The Pharmacy Technician Certification Board Grants Funding to Propel Training and Advancement for Pharmacy Technicians Across the Country

Recipients of PTCB Partnership Funds Program Include State Associations in Hawaii, Iowa, New Jersey, Pennsylvania, Tennessee, Texas and Washington

WASHINGTON, Dec. 12, 2023 /PRNewswire/ -- The Pharmacy Technician Certification Board (PTCB), the nation's first and most-trusted pharmacy technician credentialing organization, has announced the most recent recipients of their Partnership Funds Program. Initiated in 2019, this program aids the efforts of state pharmacy associations that are dedicated to acknowledging the contributions of pharmacy technicians, fostering medication safety, and advancing the roles of these professionals. The recently-awarded grants will offer crucial support for innovative projects aimed at addressing pressing needs within the pharmacy technician profession.

PTCB has recently awarded funding to seven state pharmacy associations.

The recipients of the most recent grants are the Hawaii Pharmacists Association (HPhA), Iowa Pharmacy Association (IPA), the New Jersey Society of Health-System Pharmacists (NJSHP), Pennsylvania Pharmacists Association (PPA), Tennessee Pharmacists Association (TPA), Texas Pharmacy Association (TPA), and the Washington State Pharmacy Association (WSPA).

"These funds underscore our commitment to driving positive change in the pharmacy technician profession," said Ryan Burke, PharmD, Senior Director of Professional Affairs at PTCB, who oversees the program. "By supporting these projects that are closely tied to current initiatives in pharmacy practice, we are actively contributing to the evolution and growth of pharmacy technicians, and ultimately improving patient care and outcomes."

The Hawaii Pharmacists Association (HPhA) will undertake the Pharmacy Technician Advancement and Recruitment (PTAR) project. PTAR aims to advocate for pharmacy technician recruitment and provide education sessions addressing workforce needs, work environment conditions, and career opportunities. The initiative will involve engagement with local pharmacies and healthcare organizations, supplemented by the creation of a comprehensive resource guide. The project is slated for completion by the end of 2024.

The Iowa Pharmacy Association (IPA) is set to launch "Charting a Pathway Forward: Career Development for Pharmacy Technicians." This project focuses on supporting the growth and sustainability of the pharmacy technician workforce, emphasizing role advancement and responsibilities. IPA will create a Pharmacy Technician Career Guidebook and host Idea Sharing Symposiums with technicians, employers and others to foster collaboration and idea generation. The project is expected to conclude by October 2024.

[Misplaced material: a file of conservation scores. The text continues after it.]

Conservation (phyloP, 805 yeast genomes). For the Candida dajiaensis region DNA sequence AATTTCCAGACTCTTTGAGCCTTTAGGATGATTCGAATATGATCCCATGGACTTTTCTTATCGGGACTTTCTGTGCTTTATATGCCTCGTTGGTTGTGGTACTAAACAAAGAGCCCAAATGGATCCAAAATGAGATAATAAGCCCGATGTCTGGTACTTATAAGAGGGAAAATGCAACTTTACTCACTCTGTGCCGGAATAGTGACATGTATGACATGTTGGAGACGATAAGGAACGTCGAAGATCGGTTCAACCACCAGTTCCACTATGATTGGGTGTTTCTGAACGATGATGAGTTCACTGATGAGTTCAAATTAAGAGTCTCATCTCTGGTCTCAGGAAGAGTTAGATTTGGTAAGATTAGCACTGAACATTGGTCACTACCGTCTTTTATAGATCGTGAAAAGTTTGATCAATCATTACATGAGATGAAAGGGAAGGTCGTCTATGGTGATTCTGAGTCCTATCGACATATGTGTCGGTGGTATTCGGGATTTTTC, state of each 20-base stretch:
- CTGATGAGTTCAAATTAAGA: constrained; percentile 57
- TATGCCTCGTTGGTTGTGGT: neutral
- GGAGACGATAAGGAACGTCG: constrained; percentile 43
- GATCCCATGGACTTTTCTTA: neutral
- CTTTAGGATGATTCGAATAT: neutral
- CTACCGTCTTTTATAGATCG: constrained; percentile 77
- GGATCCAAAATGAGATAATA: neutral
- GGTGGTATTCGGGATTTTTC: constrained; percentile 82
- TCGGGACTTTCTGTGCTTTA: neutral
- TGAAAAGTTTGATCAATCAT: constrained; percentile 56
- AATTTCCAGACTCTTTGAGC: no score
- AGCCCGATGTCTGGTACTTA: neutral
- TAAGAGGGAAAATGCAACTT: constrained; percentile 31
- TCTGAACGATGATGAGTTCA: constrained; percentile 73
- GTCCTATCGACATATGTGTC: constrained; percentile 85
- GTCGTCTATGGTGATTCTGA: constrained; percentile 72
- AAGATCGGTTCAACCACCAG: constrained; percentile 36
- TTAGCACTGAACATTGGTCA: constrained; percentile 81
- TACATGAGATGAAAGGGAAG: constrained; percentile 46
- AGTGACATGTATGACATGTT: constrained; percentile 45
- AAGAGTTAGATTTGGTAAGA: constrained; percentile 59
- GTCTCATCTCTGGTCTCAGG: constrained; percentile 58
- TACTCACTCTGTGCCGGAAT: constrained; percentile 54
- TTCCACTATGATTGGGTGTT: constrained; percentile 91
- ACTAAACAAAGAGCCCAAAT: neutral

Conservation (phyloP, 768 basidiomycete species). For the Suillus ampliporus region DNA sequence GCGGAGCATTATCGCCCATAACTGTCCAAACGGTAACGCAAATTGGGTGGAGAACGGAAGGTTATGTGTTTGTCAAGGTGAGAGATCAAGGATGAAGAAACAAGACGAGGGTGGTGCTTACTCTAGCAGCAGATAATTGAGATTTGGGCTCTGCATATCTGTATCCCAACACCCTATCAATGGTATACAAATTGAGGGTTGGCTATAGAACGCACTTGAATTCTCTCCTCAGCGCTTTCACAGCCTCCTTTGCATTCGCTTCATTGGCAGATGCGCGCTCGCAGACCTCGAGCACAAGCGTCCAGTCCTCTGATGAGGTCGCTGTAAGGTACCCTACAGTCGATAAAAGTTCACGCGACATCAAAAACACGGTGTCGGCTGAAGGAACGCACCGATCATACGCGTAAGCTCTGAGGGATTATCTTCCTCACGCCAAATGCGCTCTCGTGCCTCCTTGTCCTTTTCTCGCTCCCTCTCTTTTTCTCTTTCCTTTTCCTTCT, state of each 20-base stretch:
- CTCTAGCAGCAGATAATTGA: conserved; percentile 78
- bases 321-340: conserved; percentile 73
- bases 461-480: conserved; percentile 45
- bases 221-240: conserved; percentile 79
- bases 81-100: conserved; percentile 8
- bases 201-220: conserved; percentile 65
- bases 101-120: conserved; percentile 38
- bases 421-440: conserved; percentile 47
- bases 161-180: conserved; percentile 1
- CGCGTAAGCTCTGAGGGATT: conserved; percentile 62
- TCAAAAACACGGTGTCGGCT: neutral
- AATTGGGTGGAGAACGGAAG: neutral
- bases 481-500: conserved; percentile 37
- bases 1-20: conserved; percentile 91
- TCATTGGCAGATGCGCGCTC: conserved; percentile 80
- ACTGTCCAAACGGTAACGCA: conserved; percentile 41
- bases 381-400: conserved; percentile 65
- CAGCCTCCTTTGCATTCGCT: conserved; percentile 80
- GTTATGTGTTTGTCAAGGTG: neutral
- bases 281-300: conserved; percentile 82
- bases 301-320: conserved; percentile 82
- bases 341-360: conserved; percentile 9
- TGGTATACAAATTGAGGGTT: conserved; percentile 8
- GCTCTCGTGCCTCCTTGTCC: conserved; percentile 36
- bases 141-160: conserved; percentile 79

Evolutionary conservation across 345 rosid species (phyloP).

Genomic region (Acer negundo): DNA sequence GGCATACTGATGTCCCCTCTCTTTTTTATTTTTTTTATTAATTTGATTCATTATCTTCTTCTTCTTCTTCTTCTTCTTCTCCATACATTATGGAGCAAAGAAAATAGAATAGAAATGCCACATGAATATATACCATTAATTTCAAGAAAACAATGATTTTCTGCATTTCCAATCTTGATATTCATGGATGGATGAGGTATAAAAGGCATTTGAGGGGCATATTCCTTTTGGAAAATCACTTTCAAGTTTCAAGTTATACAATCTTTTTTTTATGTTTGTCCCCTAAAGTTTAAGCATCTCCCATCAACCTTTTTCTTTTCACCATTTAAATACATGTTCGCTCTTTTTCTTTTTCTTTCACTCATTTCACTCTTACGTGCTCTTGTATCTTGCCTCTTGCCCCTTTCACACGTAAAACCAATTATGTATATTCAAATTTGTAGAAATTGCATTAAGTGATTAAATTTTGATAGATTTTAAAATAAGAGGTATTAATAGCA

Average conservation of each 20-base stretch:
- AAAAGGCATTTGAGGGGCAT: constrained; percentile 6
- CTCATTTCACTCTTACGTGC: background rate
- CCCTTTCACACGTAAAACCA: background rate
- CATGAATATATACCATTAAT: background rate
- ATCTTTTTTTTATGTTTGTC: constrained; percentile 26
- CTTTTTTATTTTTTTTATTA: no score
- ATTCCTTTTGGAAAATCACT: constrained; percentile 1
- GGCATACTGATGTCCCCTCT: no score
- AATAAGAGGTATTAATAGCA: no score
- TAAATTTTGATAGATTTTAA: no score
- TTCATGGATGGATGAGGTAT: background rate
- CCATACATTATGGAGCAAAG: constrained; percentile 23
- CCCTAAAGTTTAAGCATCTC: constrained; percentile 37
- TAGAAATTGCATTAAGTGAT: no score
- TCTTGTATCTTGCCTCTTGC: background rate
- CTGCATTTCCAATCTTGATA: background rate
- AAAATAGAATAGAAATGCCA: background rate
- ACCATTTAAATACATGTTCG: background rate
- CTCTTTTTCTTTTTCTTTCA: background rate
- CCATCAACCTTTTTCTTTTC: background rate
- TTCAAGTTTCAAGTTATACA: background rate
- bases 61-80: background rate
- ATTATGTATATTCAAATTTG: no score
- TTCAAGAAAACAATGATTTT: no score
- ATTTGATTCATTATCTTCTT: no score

The New Jersey Society of Health-System Pharmacists (NJSHP) will provide education and training to health system pharmacy technicians related to sterile compounding, non-sterile compounding and hazardous drug compounding, in particular with regard to the updated USP 795 and 797 chapters, and key considerations in the USP 800 chapter. This initiative will include in-person workshops and on-demand recordings, with a workshop scheduled for January 2024.

The Pennsylvania Pharmacists Association (PPA) will embark on the "Community Health Worker (CHW) Expansion in the Community Pharmacy Enhanced Service Network (CPESN)" project, focusing on improving access and promoting safe and effective medication use through specially trained pharmacy technicians. The project will support the completion of a 16-week CHW training by pharmacy technicians at five identified pharmacies, with completion anticipated by mid-2024.

The Tennessee Pharmacists Association (TPA) is also engaged in Community Health Worker training, offering scholarships for up to 40 pharmacy technicians. This initiative aims to bridge the gap between pharmacy technician expertise and community health empowerment, with the training provided through online CHW courses. Completion is expected by the end of 2024.

The training of Community Health Workers will also be the focus of the Texas Pharmacy Association (TPA). The organization will introduce a CHW training program for up to 30 pharmacy technicians. This program aims to cultivate the dual role of pharmacy technician/CHW, demonstrating the positive impact they can have on patient outcomes. Completion is anticipated by the end of 2025.

And finally, the Washington State Pharmacy Association (WSPA) will implement a Technician Product Verification (TPV) project, advocating for the expansion of pharmacy technicians' roles in community pharmacy practice. The project will include a toolkit, a TPV PTCB-Recognized Education/Training Program, and a poster presentation at the WSPA Annual Meeting. Completion is targeted for the end of 2024.

These Partnership Fund Grants exemplify PTCB's dedication to advancing pharmacy technician roles and fostering innovation within the profession. By supporting these projects, PTCB aims to strengthen the pharmacy workforce and improve patient outcomes nationwide.

About PTCB